Clambering back over the pitching deck as Hillary got the engine started, I sent Tetsu and Weeks forward to unhank the jib and stuff it down the hatch. Hillary leaped to the cabin top and somehow dropped the mainsail, bracing herself against the boom and resourcefully lashing down the flogging Dacron with the first line that came to hand: the tail of the main halyard.

Tetsu and Weeks had the jib off and down the hatch in moments. Everyone was back in the cockpit before the heart of the squall screamed into us.

The rain roared down like hailstones as I fought with the wheel, wondering how fast I could motor safely into the steepening seas. Visibility was now a matter of yards. I was vaguely conscious of two other boats pitching and rolling within our sharply restricted field of vision. Hillary started asking about life jackets.

I told her they were under the port-quarter berth but not to worry. We were in the river and I knew the worst that could happen to us was to be blown onto a muddy shoal. But I was no longer positive where those shoals were. Or what would happen when we struck.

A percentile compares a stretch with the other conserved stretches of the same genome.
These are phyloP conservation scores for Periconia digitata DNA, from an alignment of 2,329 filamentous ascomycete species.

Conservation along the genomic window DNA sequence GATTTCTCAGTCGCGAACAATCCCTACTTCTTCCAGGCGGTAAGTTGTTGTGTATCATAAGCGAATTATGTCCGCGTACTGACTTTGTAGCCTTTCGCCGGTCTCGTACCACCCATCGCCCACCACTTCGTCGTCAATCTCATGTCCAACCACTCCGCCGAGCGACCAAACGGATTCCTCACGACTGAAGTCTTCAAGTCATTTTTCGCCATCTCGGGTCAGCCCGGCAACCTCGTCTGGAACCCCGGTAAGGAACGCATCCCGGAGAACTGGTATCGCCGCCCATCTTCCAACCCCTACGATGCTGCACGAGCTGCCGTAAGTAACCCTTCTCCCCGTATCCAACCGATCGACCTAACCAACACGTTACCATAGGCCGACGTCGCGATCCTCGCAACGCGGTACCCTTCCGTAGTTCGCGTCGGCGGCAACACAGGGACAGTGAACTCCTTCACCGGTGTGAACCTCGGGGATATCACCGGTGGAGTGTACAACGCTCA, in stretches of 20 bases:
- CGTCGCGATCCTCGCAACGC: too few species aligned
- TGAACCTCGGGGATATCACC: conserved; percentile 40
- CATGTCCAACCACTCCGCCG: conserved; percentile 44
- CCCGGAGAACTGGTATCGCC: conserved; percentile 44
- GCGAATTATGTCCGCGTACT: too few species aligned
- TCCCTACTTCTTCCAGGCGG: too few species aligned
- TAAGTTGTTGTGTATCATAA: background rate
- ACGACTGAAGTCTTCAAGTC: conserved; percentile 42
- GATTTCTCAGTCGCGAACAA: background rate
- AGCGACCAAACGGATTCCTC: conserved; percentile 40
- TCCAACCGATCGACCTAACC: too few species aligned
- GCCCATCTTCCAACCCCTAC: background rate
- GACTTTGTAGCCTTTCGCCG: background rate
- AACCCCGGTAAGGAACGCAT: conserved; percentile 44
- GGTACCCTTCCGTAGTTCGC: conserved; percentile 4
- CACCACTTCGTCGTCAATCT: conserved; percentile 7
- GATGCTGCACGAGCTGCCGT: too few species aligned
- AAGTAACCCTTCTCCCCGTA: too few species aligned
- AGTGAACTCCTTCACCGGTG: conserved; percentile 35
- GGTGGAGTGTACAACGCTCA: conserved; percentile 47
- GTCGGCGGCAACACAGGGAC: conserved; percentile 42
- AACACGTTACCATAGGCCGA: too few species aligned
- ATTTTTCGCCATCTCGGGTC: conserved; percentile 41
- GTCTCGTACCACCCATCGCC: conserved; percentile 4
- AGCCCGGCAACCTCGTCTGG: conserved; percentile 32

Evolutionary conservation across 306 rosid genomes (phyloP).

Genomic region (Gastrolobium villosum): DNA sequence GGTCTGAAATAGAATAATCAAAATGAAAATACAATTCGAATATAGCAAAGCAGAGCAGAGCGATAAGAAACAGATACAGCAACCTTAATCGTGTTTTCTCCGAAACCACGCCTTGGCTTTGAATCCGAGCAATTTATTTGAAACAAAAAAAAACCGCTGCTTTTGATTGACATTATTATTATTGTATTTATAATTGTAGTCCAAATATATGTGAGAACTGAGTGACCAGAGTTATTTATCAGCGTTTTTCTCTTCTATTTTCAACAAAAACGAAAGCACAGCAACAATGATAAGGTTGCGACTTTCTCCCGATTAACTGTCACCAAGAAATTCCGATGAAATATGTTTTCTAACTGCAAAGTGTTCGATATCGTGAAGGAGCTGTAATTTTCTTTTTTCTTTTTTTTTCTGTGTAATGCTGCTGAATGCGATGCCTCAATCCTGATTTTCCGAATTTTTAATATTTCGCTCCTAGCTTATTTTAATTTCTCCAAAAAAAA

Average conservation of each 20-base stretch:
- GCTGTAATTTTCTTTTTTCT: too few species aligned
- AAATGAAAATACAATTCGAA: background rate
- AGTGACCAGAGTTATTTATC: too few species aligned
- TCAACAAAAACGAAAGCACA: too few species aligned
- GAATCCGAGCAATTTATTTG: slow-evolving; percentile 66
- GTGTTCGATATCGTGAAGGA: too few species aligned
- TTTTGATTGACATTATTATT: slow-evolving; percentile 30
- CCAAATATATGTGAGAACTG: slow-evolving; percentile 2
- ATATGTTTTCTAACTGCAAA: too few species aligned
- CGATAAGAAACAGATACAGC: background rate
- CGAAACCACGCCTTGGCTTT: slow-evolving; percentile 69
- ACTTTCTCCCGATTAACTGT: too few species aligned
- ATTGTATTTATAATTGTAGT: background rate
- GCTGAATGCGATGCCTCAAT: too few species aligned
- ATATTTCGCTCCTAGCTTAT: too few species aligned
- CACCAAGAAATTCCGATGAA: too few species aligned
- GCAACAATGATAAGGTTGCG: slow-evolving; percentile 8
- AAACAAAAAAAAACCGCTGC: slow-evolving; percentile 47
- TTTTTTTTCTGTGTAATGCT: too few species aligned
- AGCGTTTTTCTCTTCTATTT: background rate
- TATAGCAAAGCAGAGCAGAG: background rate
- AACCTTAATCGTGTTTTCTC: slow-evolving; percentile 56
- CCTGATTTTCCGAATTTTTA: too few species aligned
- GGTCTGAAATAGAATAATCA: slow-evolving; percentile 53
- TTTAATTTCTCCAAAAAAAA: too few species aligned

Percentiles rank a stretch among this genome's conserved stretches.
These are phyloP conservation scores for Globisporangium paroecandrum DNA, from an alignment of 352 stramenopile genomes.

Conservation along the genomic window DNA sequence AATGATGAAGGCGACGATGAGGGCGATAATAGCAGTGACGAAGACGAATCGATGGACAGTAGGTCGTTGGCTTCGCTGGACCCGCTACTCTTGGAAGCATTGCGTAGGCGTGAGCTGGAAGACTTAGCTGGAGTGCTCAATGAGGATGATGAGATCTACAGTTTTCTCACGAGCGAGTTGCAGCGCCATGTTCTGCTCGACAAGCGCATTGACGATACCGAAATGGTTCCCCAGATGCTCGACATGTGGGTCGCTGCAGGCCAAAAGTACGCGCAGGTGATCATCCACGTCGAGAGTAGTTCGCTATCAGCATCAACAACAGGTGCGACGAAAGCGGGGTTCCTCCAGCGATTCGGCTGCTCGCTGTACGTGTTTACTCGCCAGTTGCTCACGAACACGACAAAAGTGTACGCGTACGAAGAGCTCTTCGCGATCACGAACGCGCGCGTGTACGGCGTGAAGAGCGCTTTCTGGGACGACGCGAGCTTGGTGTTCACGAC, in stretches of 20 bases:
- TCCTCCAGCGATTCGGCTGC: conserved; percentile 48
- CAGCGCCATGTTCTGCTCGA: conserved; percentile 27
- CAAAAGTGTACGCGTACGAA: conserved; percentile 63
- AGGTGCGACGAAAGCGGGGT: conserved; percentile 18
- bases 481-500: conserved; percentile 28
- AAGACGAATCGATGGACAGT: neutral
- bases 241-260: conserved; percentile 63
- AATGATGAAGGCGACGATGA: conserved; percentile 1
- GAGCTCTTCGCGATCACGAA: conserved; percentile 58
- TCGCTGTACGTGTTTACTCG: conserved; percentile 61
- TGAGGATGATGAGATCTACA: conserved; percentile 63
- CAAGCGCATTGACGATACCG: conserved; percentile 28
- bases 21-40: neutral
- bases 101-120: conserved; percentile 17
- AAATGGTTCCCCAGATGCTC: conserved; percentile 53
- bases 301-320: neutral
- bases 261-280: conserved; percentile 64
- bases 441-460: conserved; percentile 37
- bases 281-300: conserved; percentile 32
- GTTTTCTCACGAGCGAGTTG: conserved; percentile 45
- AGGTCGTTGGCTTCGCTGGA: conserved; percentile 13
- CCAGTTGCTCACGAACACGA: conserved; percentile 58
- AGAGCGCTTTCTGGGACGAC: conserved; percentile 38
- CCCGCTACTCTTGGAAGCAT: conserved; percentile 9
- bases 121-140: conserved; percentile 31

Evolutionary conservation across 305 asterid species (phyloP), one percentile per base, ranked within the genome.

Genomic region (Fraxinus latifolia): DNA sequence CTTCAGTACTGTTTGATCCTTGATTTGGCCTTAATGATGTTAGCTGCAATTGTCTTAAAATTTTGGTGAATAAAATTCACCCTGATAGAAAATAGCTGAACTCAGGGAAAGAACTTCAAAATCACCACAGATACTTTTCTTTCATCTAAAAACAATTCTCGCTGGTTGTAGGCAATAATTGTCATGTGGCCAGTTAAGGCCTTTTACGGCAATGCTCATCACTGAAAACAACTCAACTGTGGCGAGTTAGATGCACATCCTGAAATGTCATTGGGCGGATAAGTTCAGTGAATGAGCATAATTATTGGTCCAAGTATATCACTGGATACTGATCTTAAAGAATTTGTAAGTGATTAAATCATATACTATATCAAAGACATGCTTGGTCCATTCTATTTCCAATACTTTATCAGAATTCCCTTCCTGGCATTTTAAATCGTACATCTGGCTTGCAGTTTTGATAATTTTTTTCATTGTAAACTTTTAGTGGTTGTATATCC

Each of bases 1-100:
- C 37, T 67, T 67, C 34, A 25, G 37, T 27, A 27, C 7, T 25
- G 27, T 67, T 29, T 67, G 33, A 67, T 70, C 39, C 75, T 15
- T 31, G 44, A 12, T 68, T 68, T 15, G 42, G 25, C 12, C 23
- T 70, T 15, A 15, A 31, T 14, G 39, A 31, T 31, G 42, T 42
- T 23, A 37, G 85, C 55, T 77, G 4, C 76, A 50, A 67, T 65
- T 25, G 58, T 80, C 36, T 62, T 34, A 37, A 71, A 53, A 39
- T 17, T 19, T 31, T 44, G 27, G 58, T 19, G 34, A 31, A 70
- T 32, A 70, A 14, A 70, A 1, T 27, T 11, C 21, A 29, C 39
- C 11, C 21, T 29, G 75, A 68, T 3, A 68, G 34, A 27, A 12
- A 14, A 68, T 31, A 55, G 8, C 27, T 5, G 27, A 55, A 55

Then a gust I know was at least 50 knots (it blew the tops off seas now up to three feet) whipped us once again broadside to the storm. The boat heeled to port, its bare mast almost parallel to the water.

"Uh, Ken . . . " shouted Hillary, frantically tying on a life jacket.

Weeks and Tetsu peered down from the companionway, gone bugeyed at the waves suddenly snatching at the port lifelines, inches away.

"Dad?" yelled Weeks.

"Don't worry!" I shouted, trying to sound cheerful. "Once the bow's in the wind she'll be fine."

I gunned the engine with the wheel hard to starboard, and gradually she came around and righted on her keel, her bow smashing into the seas. I drove for the windward shore, with no certainty how far away it now was.